‘Bully’ Documentary Will Be Released Unrated
After being given an R rating by the MPAA, ‘Bully’ will be released unrated. It’s not an ideal solution, but it’s a start.
Have you been following the Bully controversy? Just in case you haven’t, here’s what’s been going on: A documentary by director Lee Hirsch, Bully follows the lives of five students in the United States who face bullying on a daily basis. The film followed the victims’ families as well; it also had a particular focus on the deaths of Tyler Long and Ty Smalley, who both took their own lives after suffering through unendurable bullying. The film premiered at the 2011 Tribeca Film Festival, after which it was acquired by The Weinstein Company, and it will see its U.S. theatrical release open this Friday, March 30. Bullying has always been a problem, but in recent decades, it’s become something of an epidemic, especially with the advent of social media and subsequent rise of cyber bullying. Naturally, you can see the importance of a documentary like this, yes? Especially to kids and teens who might be victims of bullying, or to kids and teens who are bullies, or even to kids and teens to whom bullying is simply a concept? Us too.
Here’s the thing: Because of the use of swear words during parts of the film, Bully was given an R rating by the MPAA. This means that most kids wouldn’t be able to see the film. No one under 17 would be allowed to see the movie, and it wouldn’t be allowed to be screened in schools.
This? This is problematic for what I hope are obvious reasons.
The world accordingly got up in arms against the rating. The Weinstein Company and Hirsch of course appealed it immediately; a former victim of bullying in Ann Arbor, Michigan created a Change.org online petition to the CEO of the MPAA to reduce the rating to PG-13, which hundreds of thousands signed; and politicians, celebrities, and all manner of public figures got behind the cause. Still, though, Harvey Weinstein and Hirsch lost the appeal by one vote.
So what’s their solution? Just hours before Bully’s premiere, The Weinstein Company announced that it would release the film unrated, rather than use the MPAA’s R rating; it will be up to cinema owners themselves to decide whether or not to allow younger moviegoers to see it.
It may not be an ideal solution, but at least it leaves the door of possibility open, right?
Speaking to the Hollywood Reporter after the premiere, Lee Hirsch described the outcry about the rating as follows: “People are frustrated,” he said. “They feel like this rating was unjust. They’re tired of the double standard of gratuitous violence getting through and a film that could actually do some good that’s not about just exploitation getting slammed with this rating.” Hirsch went on to say that the whole film is “an intervention,” and that when it came to the overall message of Bully, it’s that “everybody can make a difference”: “You don’t have to change the world to stop bullying,” he said. “You just have to make a decision. And every single person that sees this has access to that movement.”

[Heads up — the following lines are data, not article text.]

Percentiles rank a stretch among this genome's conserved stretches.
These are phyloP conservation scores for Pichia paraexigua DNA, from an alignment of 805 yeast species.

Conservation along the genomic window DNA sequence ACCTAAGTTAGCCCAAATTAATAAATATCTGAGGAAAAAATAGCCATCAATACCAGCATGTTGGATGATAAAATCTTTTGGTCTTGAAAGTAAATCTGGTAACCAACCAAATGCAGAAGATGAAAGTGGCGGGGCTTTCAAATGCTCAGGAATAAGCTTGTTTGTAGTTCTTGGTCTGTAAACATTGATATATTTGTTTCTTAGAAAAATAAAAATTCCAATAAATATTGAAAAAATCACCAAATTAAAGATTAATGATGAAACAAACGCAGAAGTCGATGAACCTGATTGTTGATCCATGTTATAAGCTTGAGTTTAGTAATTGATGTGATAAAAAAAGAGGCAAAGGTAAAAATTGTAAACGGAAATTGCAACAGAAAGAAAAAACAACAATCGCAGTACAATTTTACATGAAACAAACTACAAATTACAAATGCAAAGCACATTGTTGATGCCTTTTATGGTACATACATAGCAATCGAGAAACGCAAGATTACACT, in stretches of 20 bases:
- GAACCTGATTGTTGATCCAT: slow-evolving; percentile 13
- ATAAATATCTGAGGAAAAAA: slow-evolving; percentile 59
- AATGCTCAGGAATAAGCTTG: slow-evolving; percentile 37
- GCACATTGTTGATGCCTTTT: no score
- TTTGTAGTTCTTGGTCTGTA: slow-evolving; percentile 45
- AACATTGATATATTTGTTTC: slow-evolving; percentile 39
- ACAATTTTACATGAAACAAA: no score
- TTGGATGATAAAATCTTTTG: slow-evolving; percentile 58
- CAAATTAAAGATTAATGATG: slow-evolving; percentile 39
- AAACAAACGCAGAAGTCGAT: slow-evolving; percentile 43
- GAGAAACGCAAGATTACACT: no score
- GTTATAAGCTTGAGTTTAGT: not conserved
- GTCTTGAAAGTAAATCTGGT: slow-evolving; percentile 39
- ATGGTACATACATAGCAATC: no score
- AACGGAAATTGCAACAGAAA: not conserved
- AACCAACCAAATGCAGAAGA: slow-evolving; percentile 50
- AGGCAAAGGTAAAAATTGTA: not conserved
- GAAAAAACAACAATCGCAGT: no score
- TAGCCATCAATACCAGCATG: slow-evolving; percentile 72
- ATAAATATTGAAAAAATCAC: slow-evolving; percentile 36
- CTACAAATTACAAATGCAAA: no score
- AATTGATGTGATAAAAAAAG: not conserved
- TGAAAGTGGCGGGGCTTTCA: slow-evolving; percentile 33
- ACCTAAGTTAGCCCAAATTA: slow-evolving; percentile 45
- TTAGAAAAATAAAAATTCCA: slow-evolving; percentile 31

I was never a victim of bullying, and I don’t have kids (or even regularly interact with kids) for whom bullying is a reality. But I read about it all the time in the news, and I’ve watched with growing horror as the problem has continued to get worse, rather than better. This is one of the things that scares me the most about the possibility of actually becoming a parent later one: I am terrified that if my child grows up in a world where the bullying epidemic is so great, I will be utterly unequipped to help him or her deal with and navigate it. There are too many parents and kids who are already in this position, and it needs to stop. For that reason, I think Bully might just be one of the most important films of the year. It’s why I’m going to see it. And it’s why I think you should go see it. And it’s why you should take your kids to go see it, too.
Find out more about Bully online at http://www.thebullyproject.com.
Lucia Peters is BettyConfidential’s associate editor.